“I really never thought about going to the seminary until after the end of the eighth grade. During catechism class for two weeks during May, [Benedictine] Sister Mary Philip Seib showed a film of Maryknoll missioners in Africa.

“And three of us first cousins all decided we ought to be priests. So we told the nun, and she told the pastor. And he made arrangements for us to take the entrance exam. Two of us took it, and I was the only one accepted. So what really started out as the Three Musketeers ended up being the Lone Ranger.

“So I began my seminary training at Saint Meinrad on Sept. 9, 1949, and spent 12 years there.

“I had 12 years to discern the priesthood. It was not just a momentary thing. It was only after the ninth year that I really ultimately said ‘Yes. This is what I want to do if the archbishop will accept [me].’

“Growing up on a family farm, each of us had responsibilities. It was a tremendous experience to know that we needed each other. But we also learned very clearly that, even when Mom and Dad did everything very well in terms of farming, if the weather did not cooperate [with] either too much rain or not enough rain or too much sun, the best was not always good enough. You know?

“That was comforting in many ways. Because in my 28 years in Indianapolis and 22 years here, my best has not always been good enough. I think that was a powerful experience growing up in a farm family in St. Bernard Parish in Frenchtown.”

Q. Being the son of a farmer might lead you to be a good pastor since that term itself is an animal husbandry term.

A. “If you look at my coat of arms, I have the symbol of the seed sower. I was born a farmer, trained as a teacher and a professed preacher.”

Q. You were ordained a year before the Second Vatican Council was convened. What was it like for you as a young priest to experience the years of the council and the reforms in the life of the Church that followed?

A. “My dad, back even in the 1950s, made the comment, ‘Why can’t we have Mass in English?’ I also remember [Benedictine] Archabbot Ignatius Esser of Saint Meinrad had written Pope Pius XII, and said that if there were ever to be any experimentation with the liturgy, Saint Meinrad Archabbey would be welcome to do that. And so I kind of grew up in that milieu.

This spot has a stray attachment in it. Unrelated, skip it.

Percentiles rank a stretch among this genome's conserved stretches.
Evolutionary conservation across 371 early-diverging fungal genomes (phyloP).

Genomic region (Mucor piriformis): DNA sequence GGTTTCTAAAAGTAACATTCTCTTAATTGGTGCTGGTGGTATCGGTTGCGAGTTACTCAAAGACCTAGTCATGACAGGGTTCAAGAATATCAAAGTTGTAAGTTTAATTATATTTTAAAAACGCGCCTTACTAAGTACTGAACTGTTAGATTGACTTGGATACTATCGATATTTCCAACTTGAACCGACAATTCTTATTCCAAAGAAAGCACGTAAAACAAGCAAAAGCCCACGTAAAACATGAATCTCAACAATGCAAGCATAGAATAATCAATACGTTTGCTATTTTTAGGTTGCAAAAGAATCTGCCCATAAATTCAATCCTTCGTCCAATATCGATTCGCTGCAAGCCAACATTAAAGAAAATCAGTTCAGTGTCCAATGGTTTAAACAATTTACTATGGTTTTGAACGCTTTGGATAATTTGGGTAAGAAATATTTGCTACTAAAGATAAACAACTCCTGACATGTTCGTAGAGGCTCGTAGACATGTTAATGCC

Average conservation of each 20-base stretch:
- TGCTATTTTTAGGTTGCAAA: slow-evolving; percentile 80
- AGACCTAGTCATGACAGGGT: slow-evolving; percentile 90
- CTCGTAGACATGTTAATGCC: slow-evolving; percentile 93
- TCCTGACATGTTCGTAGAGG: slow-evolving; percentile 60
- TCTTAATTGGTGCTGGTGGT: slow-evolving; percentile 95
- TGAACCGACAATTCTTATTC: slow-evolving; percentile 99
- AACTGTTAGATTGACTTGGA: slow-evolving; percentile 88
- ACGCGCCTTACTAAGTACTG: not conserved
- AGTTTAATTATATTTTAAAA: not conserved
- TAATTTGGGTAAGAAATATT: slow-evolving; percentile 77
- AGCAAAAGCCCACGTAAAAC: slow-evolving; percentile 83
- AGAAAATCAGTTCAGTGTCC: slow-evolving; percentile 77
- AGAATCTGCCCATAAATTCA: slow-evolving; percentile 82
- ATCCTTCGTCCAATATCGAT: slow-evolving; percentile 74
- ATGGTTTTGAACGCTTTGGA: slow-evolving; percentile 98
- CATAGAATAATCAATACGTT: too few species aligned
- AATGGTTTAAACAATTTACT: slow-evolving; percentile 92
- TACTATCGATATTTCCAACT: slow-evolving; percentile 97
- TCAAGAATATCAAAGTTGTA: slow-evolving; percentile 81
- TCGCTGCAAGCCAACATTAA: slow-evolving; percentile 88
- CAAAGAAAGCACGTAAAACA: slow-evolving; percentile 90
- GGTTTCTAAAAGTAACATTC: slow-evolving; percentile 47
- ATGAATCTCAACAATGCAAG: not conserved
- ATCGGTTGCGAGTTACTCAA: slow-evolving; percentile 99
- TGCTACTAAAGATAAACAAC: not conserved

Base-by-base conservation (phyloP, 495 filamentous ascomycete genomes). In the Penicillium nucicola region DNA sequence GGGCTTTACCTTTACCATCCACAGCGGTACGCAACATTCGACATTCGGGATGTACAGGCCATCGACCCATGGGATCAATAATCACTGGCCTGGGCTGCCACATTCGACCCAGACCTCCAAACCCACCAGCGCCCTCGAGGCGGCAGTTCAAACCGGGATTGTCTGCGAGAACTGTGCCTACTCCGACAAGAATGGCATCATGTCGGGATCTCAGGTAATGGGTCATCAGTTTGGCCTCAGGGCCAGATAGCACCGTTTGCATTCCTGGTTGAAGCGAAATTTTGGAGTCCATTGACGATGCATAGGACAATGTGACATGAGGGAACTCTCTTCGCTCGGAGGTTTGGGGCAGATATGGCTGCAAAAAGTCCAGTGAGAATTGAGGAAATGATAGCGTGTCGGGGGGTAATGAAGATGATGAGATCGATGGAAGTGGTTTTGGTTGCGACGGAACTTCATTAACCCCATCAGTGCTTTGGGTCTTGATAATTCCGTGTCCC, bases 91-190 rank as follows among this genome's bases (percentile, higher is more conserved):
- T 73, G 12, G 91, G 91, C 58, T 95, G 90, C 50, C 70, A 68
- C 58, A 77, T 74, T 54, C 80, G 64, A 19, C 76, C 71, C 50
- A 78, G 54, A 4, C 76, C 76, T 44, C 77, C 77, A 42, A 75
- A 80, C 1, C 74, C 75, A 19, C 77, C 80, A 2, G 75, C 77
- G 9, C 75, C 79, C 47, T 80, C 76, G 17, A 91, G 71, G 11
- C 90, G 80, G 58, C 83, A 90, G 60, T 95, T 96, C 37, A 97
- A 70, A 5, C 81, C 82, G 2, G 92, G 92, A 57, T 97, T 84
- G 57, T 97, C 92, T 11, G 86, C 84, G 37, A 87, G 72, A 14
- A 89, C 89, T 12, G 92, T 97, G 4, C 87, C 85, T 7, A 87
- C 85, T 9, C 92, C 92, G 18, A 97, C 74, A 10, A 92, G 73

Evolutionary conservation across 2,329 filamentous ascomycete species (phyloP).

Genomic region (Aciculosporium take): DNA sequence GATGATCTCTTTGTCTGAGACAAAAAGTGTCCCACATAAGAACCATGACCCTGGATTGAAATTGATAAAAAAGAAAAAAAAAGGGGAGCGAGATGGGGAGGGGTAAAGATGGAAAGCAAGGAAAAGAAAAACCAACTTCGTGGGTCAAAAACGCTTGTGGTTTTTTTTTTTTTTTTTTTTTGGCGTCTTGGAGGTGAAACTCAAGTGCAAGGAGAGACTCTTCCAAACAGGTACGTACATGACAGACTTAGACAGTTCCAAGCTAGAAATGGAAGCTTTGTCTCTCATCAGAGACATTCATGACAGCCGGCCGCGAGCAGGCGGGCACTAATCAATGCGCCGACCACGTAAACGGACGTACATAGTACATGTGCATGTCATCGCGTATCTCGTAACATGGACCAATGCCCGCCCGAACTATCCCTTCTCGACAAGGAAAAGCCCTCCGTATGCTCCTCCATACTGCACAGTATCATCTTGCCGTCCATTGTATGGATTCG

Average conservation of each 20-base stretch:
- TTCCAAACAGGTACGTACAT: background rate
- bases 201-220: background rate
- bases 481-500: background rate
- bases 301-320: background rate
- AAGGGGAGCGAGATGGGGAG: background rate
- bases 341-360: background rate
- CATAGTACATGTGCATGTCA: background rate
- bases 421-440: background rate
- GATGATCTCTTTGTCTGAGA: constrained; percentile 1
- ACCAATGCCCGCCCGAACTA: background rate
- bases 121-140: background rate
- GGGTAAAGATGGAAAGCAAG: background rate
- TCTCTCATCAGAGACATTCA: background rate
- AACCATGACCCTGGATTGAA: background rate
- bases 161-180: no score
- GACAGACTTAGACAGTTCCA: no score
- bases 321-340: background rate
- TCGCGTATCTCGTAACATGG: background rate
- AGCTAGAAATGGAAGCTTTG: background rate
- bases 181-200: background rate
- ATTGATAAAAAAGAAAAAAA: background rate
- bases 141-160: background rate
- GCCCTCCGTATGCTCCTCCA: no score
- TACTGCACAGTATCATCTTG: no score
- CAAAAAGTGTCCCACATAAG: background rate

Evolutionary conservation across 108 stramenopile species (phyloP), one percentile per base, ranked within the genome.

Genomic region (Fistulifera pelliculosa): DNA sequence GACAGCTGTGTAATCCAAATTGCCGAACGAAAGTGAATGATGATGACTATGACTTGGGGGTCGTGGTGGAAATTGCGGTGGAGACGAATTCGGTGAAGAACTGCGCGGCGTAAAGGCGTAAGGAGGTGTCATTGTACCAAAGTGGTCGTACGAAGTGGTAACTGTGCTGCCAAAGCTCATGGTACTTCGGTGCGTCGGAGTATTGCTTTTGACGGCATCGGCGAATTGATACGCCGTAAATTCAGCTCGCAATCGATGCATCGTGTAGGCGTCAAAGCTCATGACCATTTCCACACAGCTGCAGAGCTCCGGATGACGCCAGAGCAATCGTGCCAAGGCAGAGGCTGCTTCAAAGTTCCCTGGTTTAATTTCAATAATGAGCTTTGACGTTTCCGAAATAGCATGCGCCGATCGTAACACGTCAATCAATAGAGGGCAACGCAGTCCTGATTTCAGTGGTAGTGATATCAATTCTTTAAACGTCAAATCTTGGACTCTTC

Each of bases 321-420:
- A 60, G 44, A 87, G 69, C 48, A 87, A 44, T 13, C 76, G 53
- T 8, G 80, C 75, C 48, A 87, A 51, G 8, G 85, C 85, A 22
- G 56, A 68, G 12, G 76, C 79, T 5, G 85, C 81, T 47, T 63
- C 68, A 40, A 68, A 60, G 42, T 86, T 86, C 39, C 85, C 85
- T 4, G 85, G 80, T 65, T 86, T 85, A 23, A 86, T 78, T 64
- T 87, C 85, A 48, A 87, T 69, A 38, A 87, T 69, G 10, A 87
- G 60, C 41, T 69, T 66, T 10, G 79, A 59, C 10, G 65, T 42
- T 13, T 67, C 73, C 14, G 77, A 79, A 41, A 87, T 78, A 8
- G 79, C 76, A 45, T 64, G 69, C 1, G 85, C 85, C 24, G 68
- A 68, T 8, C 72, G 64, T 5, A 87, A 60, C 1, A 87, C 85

“And then when the word came, we began to interject English into part of the liturgy. So it was kind of an evolutional thing that took place.

“Then, of course, being in a brand new high school and teaching and being an associate pastor at St. Matthew [the Apostle] Parish in Indianapolis, my life was consumed pretty well and I didn’t have a lot of chances to reflect on what was happening, but more to experience it.

“Superimposed over all of that was the Vietnam War. That was all there. And so the late 1960s for young priests was really a matter of survival.

“Then the changes came for the liturgy. And the tragic thing about that was that what was decided in Rome on Thursday, we precociously in the United States tried to implement on Friday, with no preparation.”

Q. In 1989, you received a call from the apostolic nuncio’s office telling you that Pope John Paul II had appointed you as bishop of Evansville. Please share your memories of receiving that life-changing phone call and what it meant to you at the time.

A. “It was most interesting. There had been rumors from June 1988 that kept ebbing and flowing all throughout the winter that I was going to be bishop of Evansville. And so as long as the diocese was not filled, it was a possibility.

“And so when the call came, it was a surprise, yes, but not totally so. Now I knew that both Archbishop O’Meara and Archbishop Pio Laghi, the nuncio, were in Rome. So I knew that it couldn’t happen that week. Well, it did.

“It was a monsignor from the nunciature that called and said that the Holy Father was inviting me to be bishop of Evansville and [asked] if I would accept it. He was that blunt and straightforward.

“I asked how long I had [to answer]. And he said that the bishop of Evansville was anxious to retire, and the people of Evansville were anxious to get a new bishop.

“So I said if the Holy Father was willing to have confidence in me to do it, as well as everybody else along the way, then I was willing to accept. And the monsignor said, ‘I congratulate you, bishop.’ It was just that quick.”

Q. Wow. Your life was certainly different from that point onward.

A. “Absolutely. Oh, absolutely. But it was one that I was not totally unprepared for because I had had three great archbishops. Archbishop Schulte appointed me as a high school teacher and principal. Then Archbishop Biskup made me school superintendent. And Archbishop O’Meara made me chancellor and vicar general.

“They all empowered me and gave me the chance to spread my wings and do what I could do. They had confidence in me. That was tremendously empowering to me.

“So when I became a bishop, I had learned an awful lot. And I also learned how to let others do what they could do well, which I didn’t have to do myself.”